Thank you Mister Belfrage for your good words about Il Poggione and compliments for your excellent new book "The Finest Wines of Tuscany and Central Italy". We are very proud to be part of your work and we are glad that you have understood our philosophy and history of winemaking at Il Poggione and in Sant'Angelo in Colle.
"You can buy a bottle of Il Poggione Brunello safe in the
knowledge that you are getting the real thing at a reasonable price from
genuine, modest people who know their business".
Herewith that which has been written about Il Poggione by Mister Belfrage in his excellent book:
Il Poggione is your archetypal Brunello. When others all
around seem to be overoaking or underachieving, overpricing or underproducing,
illicitly irrigating here and spraying too much there, artificially
concentrating her or adding Merlot there, you can buy a bottle of Il Poggione
Brunello safe in the knowledge that you are getting the real thing at a
reasonable price from genuine, modest people who know their business. To call
it archetypal, mind you, is not to suggest it is middle-of-the-road. Rather, it
is the sort of wine you put in a blind tasting when you really want your audience
to recognize what it is. It is the benchmark: You maybe be able to find better,
but you will not find anything more authentic.
One of the five largest estates in this boomtown wine zone,
which has grown from a handful of producers to several hundred in less than a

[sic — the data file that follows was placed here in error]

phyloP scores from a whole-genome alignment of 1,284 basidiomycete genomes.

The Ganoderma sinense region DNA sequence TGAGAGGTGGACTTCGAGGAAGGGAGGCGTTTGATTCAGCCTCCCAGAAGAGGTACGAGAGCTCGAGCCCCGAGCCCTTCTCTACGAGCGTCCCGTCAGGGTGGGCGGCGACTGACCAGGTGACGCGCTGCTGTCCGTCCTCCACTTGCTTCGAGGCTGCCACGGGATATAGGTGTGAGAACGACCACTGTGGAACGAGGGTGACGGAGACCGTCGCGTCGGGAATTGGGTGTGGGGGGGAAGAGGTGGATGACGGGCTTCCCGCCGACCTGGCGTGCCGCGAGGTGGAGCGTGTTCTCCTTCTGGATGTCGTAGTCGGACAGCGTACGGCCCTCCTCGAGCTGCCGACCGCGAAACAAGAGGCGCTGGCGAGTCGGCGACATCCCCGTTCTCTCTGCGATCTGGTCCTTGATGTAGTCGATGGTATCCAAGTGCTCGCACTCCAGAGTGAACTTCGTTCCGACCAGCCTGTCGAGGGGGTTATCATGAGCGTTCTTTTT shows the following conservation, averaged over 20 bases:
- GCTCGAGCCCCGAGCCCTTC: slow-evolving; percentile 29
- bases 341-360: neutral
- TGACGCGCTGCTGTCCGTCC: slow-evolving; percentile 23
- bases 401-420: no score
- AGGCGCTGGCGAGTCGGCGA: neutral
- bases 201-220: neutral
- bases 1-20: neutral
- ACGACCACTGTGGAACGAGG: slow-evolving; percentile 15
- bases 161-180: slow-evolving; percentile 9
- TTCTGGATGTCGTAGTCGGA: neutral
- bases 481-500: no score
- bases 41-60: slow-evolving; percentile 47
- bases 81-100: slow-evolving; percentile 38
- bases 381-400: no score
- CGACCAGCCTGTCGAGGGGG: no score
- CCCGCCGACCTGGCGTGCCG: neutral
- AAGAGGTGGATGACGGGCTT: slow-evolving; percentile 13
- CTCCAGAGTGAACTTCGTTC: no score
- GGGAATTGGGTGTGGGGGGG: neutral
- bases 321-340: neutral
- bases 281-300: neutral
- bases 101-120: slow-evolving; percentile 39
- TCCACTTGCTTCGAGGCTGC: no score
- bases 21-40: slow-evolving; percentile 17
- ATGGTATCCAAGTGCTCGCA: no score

handful of decades, Il Poggione is one of the few that can claim a history. The
property has been in the ownership of the Franceschi family for five
generations—it used to be much larger but was split between two Franceschi
brothers in 1958, the other part no called Col d'Orcia. But 1958 was crucial
for Il Poggione for another reason, it being the year they were joined by the
late great Pierluigi Talenti, who set the high standards for which they are
renowned and ruled supreme unti his death in 1999. Seamlessly, his place was
taken by his assistant Fabrizio Bindocci, who had been responsible since 1976,
under Talenti, for the estate's extensive vineyards and who now took over as
enolgist as well, secure in his mater's teaching that the way to make great
wine was to minimize intervention in the cellar.
Obviously, therefore, fruit quality is paramount and to that
end Il Poggione adopted certain measures that others might not agree with but
that work for them One was to adopt the traditional double-arc method of
training, which they claim gives the grape greater exposure to the sun for an
enhanced maturation. And while others may push their vine density per hectare
upward toward the 10,000 mark, Il Poggione keeps it down to 5,000—the most,
they say, one can get away with in a drought-prone zone like southern
Montalcino, where not even emergency irrigation is allowed.
As for clones, while in the past they practiced massal
selection, since 1990 they have been planting the best clones to emerge from the
various experiments on Montalcino. Two of these—R5 and R6—are of in-house
origin, being clones developed by Talenti and Bindocci from their own material
and currently offered without exclusiveity by the Rauscedo (R = Rauscedo)
nursery in northern Italy.
Back in the cellar, there have been a few changes since
Talenti's day, but nothing dramatic. The Brunello is still aged for three years
in large botti, and the Brunello Riserva for four years, but the oak today is
of French origin rather than Slavonian. And from 1997 they have adopted a
method for dealing with the wine's solids in fermentation that seems more retro
than avant-garde: submerged cap. Indeed, they may be alone in Montalcino in
still using this traditional system.